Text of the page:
Maybe that’s just a temporary situation, and the new owners plan to move in soon, but given the equally empty condition of countless developments surrounding it, I’m betting it’s far more likely they’re holding multiple units empty as investments, like I’ve seen all over China. The developer’s brochure portrays the project as a replacement for the “slums” that once occupied those same districts. But based on my conversation with the taxi driver who took me back to the airport, it’s unlikely any former “slumdwellers” could afford to live there. Asked whether he had considered buying one of the new apartments being built, he said they were way too expensive for working people like him to afford.
A couple interesting tidbits: I asked the developer how the government’s cooling measures, designed to reign in a potential property bubble, were affecting their activities. The manager told me that those policies mainly affect Beijing and Shanghai, and have not really had much of an impact on the market in Changchun. Second tidbit: it turns out that the developer we talked to owns a big stake in the main provincial bank, which controls lending for property development and mortgages. Convenient, but a bit disturbing.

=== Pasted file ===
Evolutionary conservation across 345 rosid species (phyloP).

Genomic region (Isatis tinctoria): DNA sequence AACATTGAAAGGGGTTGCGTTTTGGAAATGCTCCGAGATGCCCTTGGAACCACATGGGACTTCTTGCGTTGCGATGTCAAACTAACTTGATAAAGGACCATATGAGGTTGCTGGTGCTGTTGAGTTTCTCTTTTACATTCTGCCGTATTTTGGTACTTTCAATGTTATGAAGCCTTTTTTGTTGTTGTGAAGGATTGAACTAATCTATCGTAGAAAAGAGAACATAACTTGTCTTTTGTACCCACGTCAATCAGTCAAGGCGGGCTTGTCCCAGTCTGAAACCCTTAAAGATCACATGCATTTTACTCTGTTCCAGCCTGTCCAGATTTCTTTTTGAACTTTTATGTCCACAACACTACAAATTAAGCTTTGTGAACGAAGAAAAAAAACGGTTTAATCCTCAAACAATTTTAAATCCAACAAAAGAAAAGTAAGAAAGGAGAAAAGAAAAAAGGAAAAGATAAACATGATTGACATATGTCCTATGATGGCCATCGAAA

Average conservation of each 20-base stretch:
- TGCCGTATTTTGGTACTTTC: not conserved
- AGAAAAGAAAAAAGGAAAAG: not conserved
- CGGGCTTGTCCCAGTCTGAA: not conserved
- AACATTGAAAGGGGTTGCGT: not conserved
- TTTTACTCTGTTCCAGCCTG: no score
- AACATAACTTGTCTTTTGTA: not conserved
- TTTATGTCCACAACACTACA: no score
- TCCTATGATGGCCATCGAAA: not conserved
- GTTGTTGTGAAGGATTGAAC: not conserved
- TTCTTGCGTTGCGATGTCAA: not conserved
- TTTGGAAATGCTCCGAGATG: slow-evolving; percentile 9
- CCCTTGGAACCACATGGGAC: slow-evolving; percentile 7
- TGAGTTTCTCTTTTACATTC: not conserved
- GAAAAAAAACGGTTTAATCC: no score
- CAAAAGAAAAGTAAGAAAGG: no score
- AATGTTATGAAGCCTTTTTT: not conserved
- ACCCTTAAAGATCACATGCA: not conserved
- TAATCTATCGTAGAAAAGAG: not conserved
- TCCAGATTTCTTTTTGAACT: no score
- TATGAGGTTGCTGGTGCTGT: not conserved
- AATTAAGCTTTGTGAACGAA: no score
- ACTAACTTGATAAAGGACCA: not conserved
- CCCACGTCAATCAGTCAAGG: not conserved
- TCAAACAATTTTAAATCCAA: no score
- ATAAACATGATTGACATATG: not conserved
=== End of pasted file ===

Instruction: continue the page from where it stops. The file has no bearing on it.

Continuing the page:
In addition to the auto and real estate sectors, we also visited a factory that makes huge wind turbines — part of China’s big green energy technology push — a semiconductor fab, and a pharmaceutical plant churning out vaccines (apparently Changchun is a major production center for vaccines, because they store and transport well in the relatively cooler climate). We also visited the huge petrochemical refinery in Jilin City that caused the devastating 2005 benzene spill which contaminated the Songhua River and cut off drinking water to several major cities, such as Harbin, for weeks. Being polite guests, we didn’t bring up the topic, and they didn’t mention it either.
One last little item I noticed, as our bus was driving around Jilin City: a statue of Deng Xiaoping. Now that may not seem so unusual, given that Deng was China’s paramount leader for nearly 20 years, and the father of the country’s modern economic miracle. There are certainly plenty of statues of Mao all over the place. But as I understand it, Deng specifically avoided having any statues or similar depictions of himself, in order to distance himself from Mao’s “cult of personality,” of which Deng was highly critical. I’ve seen a few billboards featuring Deng, but I’ve never seen a statue. Wikipedia notes that Shenzhen, the special economic zone that Deng made the focal point for his reforms, erected one in 2000, while his hometown in Sichuan province put one up in 2004, to commemorate his 100th birthday, but that’s pretty much it (there were rumors, last year, of Deng replacing Mao’s face on the 100 Renminbi note, but nothing’s come of that so far). Still, he keeps a pretty modest profile.